Show simple item record

dc.contributor.authorOrmaeche, Melvy*
dc.contributor.authorWhittembury, Alvaro*
dc.contributor.authorPun, Mónica*
dc.contributor.authorSuárez Ognio, Luis*
dc.date.accessioned2014-07-18T00:50:47Z
dc.date.available2014-07-18T00:50:47Z
dc.date.issued2014-07-17
dc.identifier.citationInt J Infect Dis. 2012 Oct;16(10):e724-30es_PE
dc.identifier.doi10.1016/j.ijid.2012.05.1032eng
dc.identifier.urihttp://hdl.handle.net/10757/323397es_PE
dc.descriptionmormaeche@dge.gob.pees_PE
dc.description.abstractObjective: To assess the seroprevalence of hepatitis B virus (HBV), syphilis, and HIV and associated risk factors in pregnant women and their male partners from six indigenous populations of the Peruvian Amazon Basin. Methods: A cross-sectional study was performed in six indigenous populations from the Peruvian Amazon Basin. Blood samples were obtained and tested for HBV (antibodies to the hepatitis B core antigen (anti-HBc) and hepatitis B surface antigen (HBsAg)), for syphilis (rapid plasma reagin and microhemagglutination assay for Treponema pallidum antibodies), and for HIV (ELISA and indirect immunofluorescence test). A survey was also performed to identify associated risk factors. Results: One thousand two hundred and fifty-one pregnant women and 778 male partners were enrolled in the study. The seroprevalence of anti-HBc in pregnant women was 42.06% (95% confidence interval (CI) 39.28–44.85%) and in their male partners was 54.09% (95% CI 50.32–57.86%). The seroprevalence of HBsAg in pregnant women was 2.11% (95% CI 0.78–3.44%) and in their male partners was 3.98% (95% CI 1.87–6.08%). The seroprevalence of syphilis in pregnant women was 1.60% (95% CI 0.86–2.33%) and in their male partners was 2.44% (95% CI 1.22–3.66%). HIV seroprevalence in pregnant women was 0.16% (95% CI 0.02–0.58%) and in their male partners was 0.29% (95% CI 0.04–1.03%). Sexual risk factors were strongly related to blood markers of syphilis and HBV. Conclusions: Hepatitis B was found to be hyperendemic and strongly related to sexual factors, suggesting an important sexual component in the transmission of the disease in the populations studied. Syphilis was found to have an endemicity in pregnant women above the national level and this may be indicative of high mother-to-child transmission. HIV has started to show its presence in indigenous populations of the Amazon Basin and the results suggest the epidemic is concentrated.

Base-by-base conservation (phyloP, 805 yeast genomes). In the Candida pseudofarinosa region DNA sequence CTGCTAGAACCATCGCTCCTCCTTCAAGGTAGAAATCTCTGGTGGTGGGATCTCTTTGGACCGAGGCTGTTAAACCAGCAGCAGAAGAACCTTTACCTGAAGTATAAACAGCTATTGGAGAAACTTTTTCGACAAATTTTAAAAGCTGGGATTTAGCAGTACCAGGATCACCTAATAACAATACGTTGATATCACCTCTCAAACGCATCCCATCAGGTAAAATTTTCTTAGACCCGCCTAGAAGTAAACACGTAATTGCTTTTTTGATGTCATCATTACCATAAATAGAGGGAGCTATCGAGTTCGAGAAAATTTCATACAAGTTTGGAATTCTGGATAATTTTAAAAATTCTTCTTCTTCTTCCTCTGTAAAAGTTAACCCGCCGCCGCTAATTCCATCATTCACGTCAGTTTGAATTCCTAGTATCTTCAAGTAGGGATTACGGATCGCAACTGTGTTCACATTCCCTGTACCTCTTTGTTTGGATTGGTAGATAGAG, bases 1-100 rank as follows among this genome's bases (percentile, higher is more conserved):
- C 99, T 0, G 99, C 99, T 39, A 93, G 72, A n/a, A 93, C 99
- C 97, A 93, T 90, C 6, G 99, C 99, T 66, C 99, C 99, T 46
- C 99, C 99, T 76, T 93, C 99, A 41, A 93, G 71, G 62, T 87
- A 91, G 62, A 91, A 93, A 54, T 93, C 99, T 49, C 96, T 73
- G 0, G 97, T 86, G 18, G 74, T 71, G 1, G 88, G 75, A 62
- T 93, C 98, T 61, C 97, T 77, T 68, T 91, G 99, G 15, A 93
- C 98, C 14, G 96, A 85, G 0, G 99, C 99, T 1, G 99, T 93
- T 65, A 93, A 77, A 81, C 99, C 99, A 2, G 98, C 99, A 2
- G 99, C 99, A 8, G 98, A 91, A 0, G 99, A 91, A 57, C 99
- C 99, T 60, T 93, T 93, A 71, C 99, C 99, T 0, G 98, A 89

dc.formatapplication/pdfes_PE
dc.language.isoenges_PE
dc.publisherElsevier B.V.es_PE
dc.relation.urlhttp://www.ncbi.nlm.nih.gov/pubmed/22884008es_PE
dc.relation.urlhttp://www.ncbi.nlm.nih.gov/pubmed/22884008es_PE
dc.rightsinfo:eu-repo/semantics/openAccesses_PE
dc.sourceUniversidad Peruana de Ciencias Aplicadas (UPC)es_PE
dc.sourceRepositorio Académico - UPCes_PE
dc.subjectHepatitis B viruses_PE
dc.subjectHIVes_PE
dc.subjectSyphilises_PE
dc.subjectPregnancyes_PE
dc.subjectPerues_PE
dc.subjectAmazonases_PE
dc.subjectSexual Partnerses_PE
dc.subjectAntibodies, Bacteriales_PE
dc.subjectTreponema pallidumes_PE
dc.titleHepatitis B virus, syphilis, and HIV seroprevalence in pregnant women and their male partners from six indigenous populations of the Peruvian Amazon Basin, 2007–2008es_PE
dc.typeinfo:eu-repo/semantics/articlees_PE
dc.identifier.journalInternational Journal of Infectious Diseaseses_PE
dc.description.peer-reviewRevisión por pareses_PE
refterms.dateFOA2018-06-16T10:01:40Z
html.description.abstractObjective: To assess the seroprevalence of hepatitis B virus (HBV), syphilis, and HIV and associated risk factors in pregnant women and their male partners from six indigenous populations of the Peruvian Amazon Basin. Methods: A cross-sectional study was performed in six indigenous populations from the Peruvian Amazon Basin. Blood samples were obtained and tested for HBV (antibodies to the hepatitis B core antigen (anti-HBc) and hepatitis B surface antigen (HBsAg)), for syphilis (rapid plasma reagin and microhemagglutination assay for Treponema pallidum antibodies), and for HIV (ELISA and indirect immunofluorescence test). A survey was also performed to identify associated risk factors. Results: One thousand two hundred and fifty-one pregnant women and 778 male partners were enrolled in the study. The seroprevalence of anti-HBc in pregnant women was 42.06% (95% confidence interval (CI) 39.28–44.85%) and in their male partners was 54.09% (95% CI 50.32–57.86%). The seroprevalence of HBsAg in pregnant women was 2.11% (95% CI 0.78–3.44%) and in their male partners was 3.98% (95% CI 1.87–6.08%). The seroprevalence of syphilis in pregnant women was 1.60% (95% CI 0.86–2.33%) and in their male partners was 2.44% (95% CI 1.22–3.66%). HIV seroprevalence in pregnant women was 0.16% (95% CI 0.02–0.58%) and in their male partners was 0.29% (95% CI 0.04–1.03%). Sexual risk factors were strongly related to blood markers of syphilis and HBV. Conclusions: Hepatitis B was found to be hyperendemic and strongly related to sexual factors, suggesting an important sexual component in the transmission of the disease in the populations studied. Syphilis was found to have an endemicity in pregnant women above the national level and this may be indicative of high mother-to-child transmission. HIV has started to show its presence in indigenous populations of the Amazon Basin and the results suggest the epidemic is concentrated.


Files in this item

Thumbnail
Name:
Publisher version
Thumbnail
Name:
HepatitisBvirus.pdf
Size:
239.5Kb
Format:
PDF

This item appears in the following Collection(s)

Show simple item record